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Philadelphia magazine has named F. Harry Spiess Jr. ’64 among the best legal minds in Pennsylvania.

Spiess and two of his law partners received the honor, which is determined by results of a mailing of more than 34,00 ballots to lawyers statewide and is reserved for less than five percent of the state’s attorneys.

“I suspect that the relationships I have established with other attorneys is the reason that they decided to vote for me in this regard,” he says.

Although it is a rarity today for someone to spend his entire career with the same company, Spiess has remained at the law offices of Davis Bennet Spiess & Pendergast (formerly Greenwell Porter Smaltz & Royal) since graduating from Villanova University School of Law in 1968.

His specialty is real estate and transactional law, and he takes on several cases each year pro bono.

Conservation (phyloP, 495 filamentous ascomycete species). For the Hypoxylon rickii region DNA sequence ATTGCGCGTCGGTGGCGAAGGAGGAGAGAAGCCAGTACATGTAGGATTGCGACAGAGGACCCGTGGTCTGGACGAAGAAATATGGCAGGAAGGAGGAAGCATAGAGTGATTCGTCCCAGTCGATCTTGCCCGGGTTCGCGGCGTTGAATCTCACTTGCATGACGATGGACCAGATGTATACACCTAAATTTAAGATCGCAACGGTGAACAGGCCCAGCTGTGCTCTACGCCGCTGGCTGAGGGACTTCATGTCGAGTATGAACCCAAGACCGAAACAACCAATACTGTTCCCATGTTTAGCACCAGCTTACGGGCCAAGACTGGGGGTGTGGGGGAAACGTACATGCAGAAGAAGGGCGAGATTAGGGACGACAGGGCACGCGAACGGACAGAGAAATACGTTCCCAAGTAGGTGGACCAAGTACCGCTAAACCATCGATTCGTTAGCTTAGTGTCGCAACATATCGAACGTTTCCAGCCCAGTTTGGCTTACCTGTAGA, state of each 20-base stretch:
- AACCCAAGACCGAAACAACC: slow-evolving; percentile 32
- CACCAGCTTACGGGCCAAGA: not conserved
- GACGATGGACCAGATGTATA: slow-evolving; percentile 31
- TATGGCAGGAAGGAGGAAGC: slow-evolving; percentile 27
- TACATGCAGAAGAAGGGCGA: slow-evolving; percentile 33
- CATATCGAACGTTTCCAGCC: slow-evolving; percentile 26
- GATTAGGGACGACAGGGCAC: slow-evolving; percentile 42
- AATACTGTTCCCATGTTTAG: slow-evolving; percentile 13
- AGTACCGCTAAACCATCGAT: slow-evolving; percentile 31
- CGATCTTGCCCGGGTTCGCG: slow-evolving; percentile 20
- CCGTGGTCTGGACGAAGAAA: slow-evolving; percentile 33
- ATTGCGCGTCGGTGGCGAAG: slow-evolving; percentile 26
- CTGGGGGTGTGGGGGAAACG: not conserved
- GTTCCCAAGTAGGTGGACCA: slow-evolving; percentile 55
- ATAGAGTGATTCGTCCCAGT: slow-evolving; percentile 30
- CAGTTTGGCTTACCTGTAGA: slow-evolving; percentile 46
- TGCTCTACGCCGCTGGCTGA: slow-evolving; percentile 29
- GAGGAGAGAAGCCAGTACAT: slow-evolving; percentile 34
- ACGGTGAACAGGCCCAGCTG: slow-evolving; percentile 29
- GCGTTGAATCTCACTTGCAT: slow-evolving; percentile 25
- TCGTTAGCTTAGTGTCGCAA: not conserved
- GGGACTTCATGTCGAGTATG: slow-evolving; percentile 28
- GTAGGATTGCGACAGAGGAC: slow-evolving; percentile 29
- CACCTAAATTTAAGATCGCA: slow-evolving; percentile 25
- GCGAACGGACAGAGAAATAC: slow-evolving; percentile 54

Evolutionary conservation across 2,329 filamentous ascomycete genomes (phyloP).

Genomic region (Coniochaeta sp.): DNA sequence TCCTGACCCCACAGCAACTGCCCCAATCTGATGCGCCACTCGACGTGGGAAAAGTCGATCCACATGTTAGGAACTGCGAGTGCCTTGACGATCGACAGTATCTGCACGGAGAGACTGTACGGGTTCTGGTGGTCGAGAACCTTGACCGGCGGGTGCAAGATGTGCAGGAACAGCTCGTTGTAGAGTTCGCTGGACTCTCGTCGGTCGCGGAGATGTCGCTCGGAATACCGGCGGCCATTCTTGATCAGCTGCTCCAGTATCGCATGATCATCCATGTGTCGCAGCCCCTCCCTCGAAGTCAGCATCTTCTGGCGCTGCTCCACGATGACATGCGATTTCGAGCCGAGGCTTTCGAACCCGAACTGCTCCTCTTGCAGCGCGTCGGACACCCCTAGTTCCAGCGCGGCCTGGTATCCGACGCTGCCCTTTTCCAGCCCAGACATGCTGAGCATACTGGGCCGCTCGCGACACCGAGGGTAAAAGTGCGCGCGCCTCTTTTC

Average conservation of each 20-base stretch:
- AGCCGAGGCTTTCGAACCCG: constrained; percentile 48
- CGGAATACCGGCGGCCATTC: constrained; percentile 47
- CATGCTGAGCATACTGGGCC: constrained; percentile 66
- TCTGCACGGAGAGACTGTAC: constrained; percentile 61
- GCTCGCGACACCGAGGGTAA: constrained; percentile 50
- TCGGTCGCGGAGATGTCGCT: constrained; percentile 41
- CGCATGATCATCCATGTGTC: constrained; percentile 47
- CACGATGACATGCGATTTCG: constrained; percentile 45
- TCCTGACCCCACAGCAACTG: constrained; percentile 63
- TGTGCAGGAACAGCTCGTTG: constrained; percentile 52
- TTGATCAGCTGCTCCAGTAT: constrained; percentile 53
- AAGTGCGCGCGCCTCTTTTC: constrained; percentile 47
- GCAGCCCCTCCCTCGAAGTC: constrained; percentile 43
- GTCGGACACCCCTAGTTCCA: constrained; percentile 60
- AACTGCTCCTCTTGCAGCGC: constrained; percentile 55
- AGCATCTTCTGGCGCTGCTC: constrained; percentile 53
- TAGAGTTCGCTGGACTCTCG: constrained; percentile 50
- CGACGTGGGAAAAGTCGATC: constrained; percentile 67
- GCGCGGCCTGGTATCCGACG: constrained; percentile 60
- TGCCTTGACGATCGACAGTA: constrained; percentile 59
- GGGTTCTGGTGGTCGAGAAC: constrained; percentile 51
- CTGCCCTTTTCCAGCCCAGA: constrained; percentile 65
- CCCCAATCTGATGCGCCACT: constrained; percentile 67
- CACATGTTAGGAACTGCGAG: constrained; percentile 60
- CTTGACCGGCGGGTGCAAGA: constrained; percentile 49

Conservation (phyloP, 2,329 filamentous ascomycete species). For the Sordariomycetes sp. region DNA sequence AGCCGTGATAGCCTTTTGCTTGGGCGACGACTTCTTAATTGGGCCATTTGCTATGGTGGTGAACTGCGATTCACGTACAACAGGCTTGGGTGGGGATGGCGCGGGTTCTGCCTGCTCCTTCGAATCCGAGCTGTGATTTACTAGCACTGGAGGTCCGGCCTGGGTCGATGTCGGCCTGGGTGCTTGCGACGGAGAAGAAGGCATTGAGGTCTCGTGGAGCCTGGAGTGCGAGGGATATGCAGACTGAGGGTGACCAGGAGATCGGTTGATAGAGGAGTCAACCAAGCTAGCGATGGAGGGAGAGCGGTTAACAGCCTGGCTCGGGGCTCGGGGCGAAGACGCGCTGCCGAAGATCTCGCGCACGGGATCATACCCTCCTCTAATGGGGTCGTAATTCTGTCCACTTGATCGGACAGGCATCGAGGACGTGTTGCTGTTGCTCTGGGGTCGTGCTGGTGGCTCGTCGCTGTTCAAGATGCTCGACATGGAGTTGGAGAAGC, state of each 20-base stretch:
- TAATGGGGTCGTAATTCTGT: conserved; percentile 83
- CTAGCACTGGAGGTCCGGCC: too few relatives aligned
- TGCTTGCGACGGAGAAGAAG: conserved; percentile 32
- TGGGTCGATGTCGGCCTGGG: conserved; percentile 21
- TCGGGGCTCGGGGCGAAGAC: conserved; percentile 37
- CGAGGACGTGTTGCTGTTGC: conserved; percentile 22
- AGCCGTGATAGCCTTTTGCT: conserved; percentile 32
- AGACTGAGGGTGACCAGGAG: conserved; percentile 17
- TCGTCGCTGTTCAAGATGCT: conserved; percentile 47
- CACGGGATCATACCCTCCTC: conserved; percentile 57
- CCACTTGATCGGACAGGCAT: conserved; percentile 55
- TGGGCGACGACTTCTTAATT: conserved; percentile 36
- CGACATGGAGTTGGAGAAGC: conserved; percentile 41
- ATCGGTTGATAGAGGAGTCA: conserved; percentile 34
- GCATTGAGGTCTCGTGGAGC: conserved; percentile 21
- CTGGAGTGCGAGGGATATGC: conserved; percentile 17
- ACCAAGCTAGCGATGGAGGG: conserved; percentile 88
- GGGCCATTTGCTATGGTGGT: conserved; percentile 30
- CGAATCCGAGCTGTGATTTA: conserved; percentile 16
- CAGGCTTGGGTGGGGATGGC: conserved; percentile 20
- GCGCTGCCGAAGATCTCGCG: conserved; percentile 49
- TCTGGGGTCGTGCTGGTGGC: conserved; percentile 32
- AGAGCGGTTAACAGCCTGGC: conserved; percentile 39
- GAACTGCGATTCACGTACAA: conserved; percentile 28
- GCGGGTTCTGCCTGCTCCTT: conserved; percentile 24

“I find the rewards [of my position] are in being able to help a person solve a particularly emotional or difficult problem or issue,” he says. “As a transactional lawyer, I attempt to stay abreast of all areas of civil law and have a working knowledge of these areas so that I may identify legal issues for a client in attempting to solve the client’s problem.”

A psychology graduate, Spiess credits many Lafayette professors with having an impact on him, citing in particular J. Marshal Brown, former head of psychology, and Howard Gallup, professor emeritus of psychology.

“Gallup was an inspirational professor,” he says.

Brown served as Spiess’ mentor in a research project involving the best way of spacing the digits in a telephone number for ease of recollection.

“He and I went to Bell Telephone research labs in New Jersey and discussed the project with several research persons there and borrowed a machine that I utilized in my experimentation on campus,” he explains. “I tried to determine whether it was easier to remember a number using letters and numbers, or all numbers, and where it was best to separate the numbers and letters.”

Categorized in: Alumni Profiles